Potocki Palace, Lviv
|Address||Mykoly Kopernyka Street, 15|
|Town or city||Lviv|
The Potocki Palace in Lviv (Ukrainian: палац Потоцьких, palats Pototskykh; Polish: pałac Potockich) was built in the 1880s as an urban seat of Alfred Józef Potocki, former Minister-President of Austria. No cost was spared to make it the grandest nobleman's residence in the city, it is located on the street Copernicus, 15.
At the start of the 20th century, the parkland gave way to a network of apartment buildings. It was confiscated by the Ukrainian Soviet Socialist Republic in 1940. The palace itself was adapted for holding wedding ceremonies in 1972 and subsequently underwent restoration.
History of the Palace
Pototsky's family, having sold his palace on the Galitskaya Square (now known as the Bessyatsky Palace ), in 1822 bought real estate on Shiroky Street (now Copernicus ). On plans of Lviv 18th - first half of the 19th century. This section shows the planned city and several small buildings.
The first palace was built in the style of classicism, designed by architect Ignatius Hambrez . It was a two-story rectangular in terms of a building with a high roof. The facade is symmetrical with a central risalite , crowned with an attic with a balustrade. The first tier of the facade is rustic, the second tier of risalita is decorated with six pairs of ionic pilasters . The owners were Maria from Sangushki and her husband Alfred Pototsky .The palace was dismantled in 1860 - 1861. However, the construction of the new residence was delayed for three decades. Construction began only in 1880.
The new palace was built in the style of Baroque, the era of French King Louis XIV by the French architect Louis Alphonse Rene dovernut( fr. Louis Dauvergne ). The project was modified by Lviv architects Juliusz Tsybulski and Ludwik Baldwin-Ramult and implemented under their guidance. In 1892 the project was exhibited at a building exhibition in Lviv.
Potocki Family - Owners of the Palace
Maria Klimentina from Sangushki (floor Maria Klementyna) (March 31, 1830 - October 7, 1903, Lviv) married in 1851 in the town of Slavuty with Alfred Potocki. Alfred II Joseph Pototsky's Pilyava Emblem (July 29, 1817, Lancut - May 18, 1889, Paris) - Earl, political figure, marshal of the Galician Sejm, governor of the Kingdom of Galicia and Volodymyria, second ordinates in Lancut. The Pototsky family had 4 children: Romana, Julia, Clementine (Tyshkevich) and Juzef-Nicholas.
After completing the diplomatic service, Alfred Potocki devoted his life to active political activity in Galicia. In 1863 he was elected ambassador to the Galician Sejm. He was a deputy to this representative body until his death in 1889. In 1875-1877 he was a dignified marshal of the Galician Sejm. During 1875-1883 he was the governor of Galicia. Known as patron saint and passionate connoisseur of French architecture. Alfred Potocki ordered the construction of the residence, but died prematurely in Paris on May 18, 1889. His palace was completed by his son, Roman Pototsky and his wife Maria.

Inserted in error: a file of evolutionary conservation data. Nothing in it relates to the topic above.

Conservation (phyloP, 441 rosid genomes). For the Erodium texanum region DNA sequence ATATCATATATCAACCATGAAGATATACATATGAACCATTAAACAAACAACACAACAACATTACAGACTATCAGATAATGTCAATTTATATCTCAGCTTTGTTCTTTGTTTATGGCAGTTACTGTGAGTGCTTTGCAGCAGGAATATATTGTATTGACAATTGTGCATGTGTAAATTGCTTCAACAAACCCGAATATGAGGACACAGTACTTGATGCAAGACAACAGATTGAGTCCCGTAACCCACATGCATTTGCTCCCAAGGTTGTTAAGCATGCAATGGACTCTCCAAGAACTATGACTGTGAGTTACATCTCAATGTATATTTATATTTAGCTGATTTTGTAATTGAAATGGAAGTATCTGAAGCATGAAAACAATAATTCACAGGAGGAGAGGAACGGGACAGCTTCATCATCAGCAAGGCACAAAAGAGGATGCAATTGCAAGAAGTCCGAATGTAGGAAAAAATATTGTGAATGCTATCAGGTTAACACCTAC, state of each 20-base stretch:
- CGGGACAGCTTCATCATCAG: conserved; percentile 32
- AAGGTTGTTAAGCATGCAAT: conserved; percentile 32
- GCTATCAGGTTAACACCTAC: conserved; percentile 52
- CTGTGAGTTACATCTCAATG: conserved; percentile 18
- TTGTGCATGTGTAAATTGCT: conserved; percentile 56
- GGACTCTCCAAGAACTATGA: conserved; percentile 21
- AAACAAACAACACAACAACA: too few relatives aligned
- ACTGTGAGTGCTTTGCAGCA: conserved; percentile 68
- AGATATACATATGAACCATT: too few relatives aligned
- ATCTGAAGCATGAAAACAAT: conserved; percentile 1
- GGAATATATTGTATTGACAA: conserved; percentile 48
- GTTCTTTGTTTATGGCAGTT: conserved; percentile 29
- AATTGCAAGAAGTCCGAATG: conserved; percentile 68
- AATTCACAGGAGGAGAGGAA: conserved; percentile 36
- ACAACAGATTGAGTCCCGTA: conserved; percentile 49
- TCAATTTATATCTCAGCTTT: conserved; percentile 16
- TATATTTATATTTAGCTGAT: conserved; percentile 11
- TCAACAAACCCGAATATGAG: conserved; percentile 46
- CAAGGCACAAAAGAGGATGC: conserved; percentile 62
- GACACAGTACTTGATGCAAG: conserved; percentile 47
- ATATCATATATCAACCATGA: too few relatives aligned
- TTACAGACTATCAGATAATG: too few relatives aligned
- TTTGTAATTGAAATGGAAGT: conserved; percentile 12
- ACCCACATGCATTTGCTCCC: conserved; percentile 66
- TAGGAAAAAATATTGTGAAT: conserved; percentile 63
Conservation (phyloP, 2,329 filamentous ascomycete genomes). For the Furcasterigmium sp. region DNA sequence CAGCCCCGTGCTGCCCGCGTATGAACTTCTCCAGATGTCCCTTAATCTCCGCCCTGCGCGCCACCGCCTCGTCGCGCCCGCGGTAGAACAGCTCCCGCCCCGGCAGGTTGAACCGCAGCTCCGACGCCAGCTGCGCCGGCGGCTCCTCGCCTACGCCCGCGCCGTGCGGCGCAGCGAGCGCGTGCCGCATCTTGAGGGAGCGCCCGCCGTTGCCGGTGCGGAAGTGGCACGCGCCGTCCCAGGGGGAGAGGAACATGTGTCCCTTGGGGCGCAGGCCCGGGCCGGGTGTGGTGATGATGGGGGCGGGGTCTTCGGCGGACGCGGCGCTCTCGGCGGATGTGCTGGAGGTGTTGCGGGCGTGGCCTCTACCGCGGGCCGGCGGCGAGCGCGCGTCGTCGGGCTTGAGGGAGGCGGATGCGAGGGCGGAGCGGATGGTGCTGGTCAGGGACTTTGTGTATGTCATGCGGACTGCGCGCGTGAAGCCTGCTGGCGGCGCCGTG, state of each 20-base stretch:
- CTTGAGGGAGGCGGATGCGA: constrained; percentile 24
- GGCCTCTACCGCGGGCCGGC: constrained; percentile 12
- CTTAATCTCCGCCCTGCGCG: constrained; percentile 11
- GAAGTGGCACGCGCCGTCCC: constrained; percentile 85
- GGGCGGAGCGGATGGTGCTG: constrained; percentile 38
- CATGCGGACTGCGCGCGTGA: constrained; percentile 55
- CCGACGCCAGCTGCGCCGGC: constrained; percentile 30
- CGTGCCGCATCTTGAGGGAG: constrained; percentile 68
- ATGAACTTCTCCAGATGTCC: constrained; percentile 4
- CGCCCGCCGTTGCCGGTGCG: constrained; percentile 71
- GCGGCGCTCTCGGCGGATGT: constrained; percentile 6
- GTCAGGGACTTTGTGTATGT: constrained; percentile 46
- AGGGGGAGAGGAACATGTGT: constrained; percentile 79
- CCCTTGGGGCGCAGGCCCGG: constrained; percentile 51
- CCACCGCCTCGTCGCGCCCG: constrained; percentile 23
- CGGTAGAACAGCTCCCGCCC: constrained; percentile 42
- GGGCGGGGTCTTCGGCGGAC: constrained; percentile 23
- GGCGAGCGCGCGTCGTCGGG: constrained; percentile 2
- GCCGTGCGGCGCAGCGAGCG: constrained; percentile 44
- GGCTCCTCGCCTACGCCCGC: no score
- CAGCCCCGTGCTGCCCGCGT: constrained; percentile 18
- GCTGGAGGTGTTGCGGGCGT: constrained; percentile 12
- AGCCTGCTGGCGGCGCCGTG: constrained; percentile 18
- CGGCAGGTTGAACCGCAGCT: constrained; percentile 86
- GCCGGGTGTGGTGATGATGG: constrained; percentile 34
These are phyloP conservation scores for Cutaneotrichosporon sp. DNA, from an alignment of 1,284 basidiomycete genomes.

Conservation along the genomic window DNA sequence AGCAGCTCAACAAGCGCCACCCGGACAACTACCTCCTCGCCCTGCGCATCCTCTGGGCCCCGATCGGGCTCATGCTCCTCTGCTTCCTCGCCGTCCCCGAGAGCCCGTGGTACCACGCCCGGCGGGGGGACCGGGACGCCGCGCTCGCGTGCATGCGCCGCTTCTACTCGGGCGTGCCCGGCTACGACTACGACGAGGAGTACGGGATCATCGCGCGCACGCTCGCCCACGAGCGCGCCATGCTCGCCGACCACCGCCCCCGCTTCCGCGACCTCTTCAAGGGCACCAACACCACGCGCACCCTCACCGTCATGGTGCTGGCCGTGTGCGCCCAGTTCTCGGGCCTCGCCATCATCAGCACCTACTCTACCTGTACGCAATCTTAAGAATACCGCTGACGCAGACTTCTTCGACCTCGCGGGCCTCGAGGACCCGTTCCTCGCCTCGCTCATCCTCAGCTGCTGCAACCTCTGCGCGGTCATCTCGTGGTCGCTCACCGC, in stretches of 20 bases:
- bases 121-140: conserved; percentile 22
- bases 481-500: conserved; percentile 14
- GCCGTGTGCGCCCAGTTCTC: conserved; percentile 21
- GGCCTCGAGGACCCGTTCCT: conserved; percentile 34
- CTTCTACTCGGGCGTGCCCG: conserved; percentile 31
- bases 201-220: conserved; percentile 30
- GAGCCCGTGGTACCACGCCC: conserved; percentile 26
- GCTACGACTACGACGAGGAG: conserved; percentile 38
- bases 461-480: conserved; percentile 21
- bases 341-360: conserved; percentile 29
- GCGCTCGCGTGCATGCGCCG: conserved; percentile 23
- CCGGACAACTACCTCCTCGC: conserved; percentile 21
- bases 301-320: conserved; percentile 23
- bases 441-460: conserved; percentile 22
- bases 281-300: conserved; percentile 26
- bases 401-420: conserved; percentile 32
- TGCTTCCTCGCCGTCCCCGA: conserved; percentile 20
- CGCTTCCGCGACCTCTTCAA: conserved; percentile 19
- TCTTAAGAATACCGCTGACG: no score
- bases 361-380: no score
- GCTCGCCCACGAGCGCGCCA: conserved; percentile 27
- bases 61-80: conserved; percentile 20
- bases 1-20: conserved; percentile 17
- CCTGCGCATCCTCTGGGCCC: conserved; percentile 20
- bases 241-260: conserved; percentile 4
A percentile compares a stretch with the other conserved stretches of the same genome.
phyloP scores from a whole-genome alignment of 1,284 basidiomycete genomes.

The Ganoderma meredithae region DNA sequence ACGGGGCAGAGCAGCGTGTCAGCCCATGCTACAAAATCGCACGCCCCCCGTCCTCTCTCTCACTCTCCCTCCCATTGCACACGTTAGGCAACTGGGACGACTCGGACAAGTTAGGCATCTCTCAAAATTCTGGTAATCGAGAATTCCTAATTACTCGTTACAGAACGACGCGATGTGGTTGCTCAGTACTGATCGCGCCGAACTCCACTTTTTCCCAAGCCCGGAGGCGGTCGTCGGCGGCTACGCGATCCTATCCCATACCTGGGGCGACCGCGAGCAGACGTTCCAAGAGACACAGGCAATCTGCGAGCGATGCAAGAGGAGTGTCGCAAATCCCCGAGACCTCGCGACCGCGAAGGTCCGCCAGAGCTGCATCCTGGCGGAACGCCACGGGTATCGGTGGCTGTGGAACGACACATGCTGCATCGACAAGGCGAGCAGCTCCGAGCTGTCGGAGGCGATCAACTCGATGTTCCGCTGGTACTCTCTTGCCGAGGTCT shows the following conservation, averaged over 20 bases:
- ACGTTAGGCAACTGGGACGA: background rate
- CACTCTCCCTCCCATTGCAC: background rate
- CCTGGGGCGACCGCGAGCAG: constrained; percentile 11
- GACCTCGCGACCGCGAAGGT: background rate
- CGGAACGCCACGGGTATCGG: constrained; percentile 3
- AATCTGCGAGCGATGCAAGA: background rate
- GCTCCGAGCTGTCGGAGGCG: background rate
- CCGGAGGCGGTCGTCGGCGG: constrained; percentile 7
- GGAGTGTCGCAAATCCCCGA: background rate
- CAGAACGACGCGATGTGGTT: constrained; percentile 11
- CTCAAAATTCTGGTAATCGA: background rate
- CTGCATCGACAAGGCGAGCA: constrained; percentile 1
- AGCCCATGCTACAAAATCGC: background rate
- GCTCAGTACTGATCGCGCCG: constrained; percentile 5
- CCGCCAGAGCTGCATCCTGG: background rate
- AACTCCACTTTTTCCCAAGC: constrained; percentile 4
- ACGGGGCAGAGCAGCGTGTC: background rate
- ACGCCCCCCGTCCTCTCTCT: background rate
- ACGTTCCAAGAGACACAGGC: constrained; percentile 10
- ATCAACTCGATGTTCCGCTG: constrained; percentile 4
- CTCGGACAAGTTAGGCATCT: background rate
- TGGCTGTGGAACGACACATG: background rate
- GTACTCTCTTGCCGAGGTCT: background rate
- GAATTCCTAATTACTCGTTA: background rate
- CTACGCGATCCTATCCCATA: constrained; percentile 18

The building is made in the style of French classicism, brick, plastered, H-shaped in plan, with a developed central rzalit and lateral wings. It is also three storeys high with an attic. The facades are decorated with figured window frames and rustication, moulded balconies and balustrades. The front entrance is decorated with an arched portico with stucco and ionic columns. Stucco decoration authored by Petr Garasimovich and probably Leonard Marconi .
On the ground floor there are front halls for the reception of guests. Some widely used features as part of decoration include stucco, gilding, coloured marble, valuable breeds of wood, painting.From the street on the courtyard, there are the grand monumental gate with two wings decorated with a cartoon. For receptions in the Pototsky palace there were places for crew entrance, meeting rooms. On the southwest side near the palace, stables with bas-reliefs of horses and services were built with unpublished red brick, allowing for access to the street.Ossolinsky (now Stefanik, 7a). From the side of the street. The Copernicus Palace separates the fence with the front door and guard gates. Tail gate opens onto the street. Silent. The total area of the palace is 3100 m².
By 1879 there was a large city park. Already at the end of the 19- early 20th centuries around the Pototsky Palace, a number of multistory buildings were built, some of which went out to the front facades to the street, and the rear parts to the palace. Therefore, the view of the Pototsky palace remained open only from the street of Copernicus. At the end of the 1980s, in the palace park, a mine was laid for laying underground tram tunnels, and built an unsightly annex, which now houses the Museum of Ancient Ukrainian Book Art (Copernicus Street, 15a). At the initiative of BG Voznycky 2010, a park of castles and defensive structures of ancient Ukraine were laid in the park near the park, in which M 1:50 layouts of defensive structures were displayed.
In January through March 1919 the palace was the residence of the mission of Bartholomew.
On 22 November 1919, American pilot Edward Graves dropped into the palace as part of an air show over the centre of Lviv on the 1st anniversary of the city's liberation from the Ukrainians. The plane crash and the explosion of its fuel tanks caused a fire on the upper floors and the roof of the palace. The repair and restoration of the building lasted until 1931.
From 1945 to 1972 the palace was used by the Institute of Geology and Geochemistry of Combustible Minerals of the Academy of Sciences of the USSR.
The palace was restored again between 1973 and 1974.
In 1996, the Lviv Palace of Arts was erected next to the building. In the 2000s, the Potocki Palace was handed over to the Lviv Art Gallery.
A chapel in the Potocki Palace was opened in February 2015.
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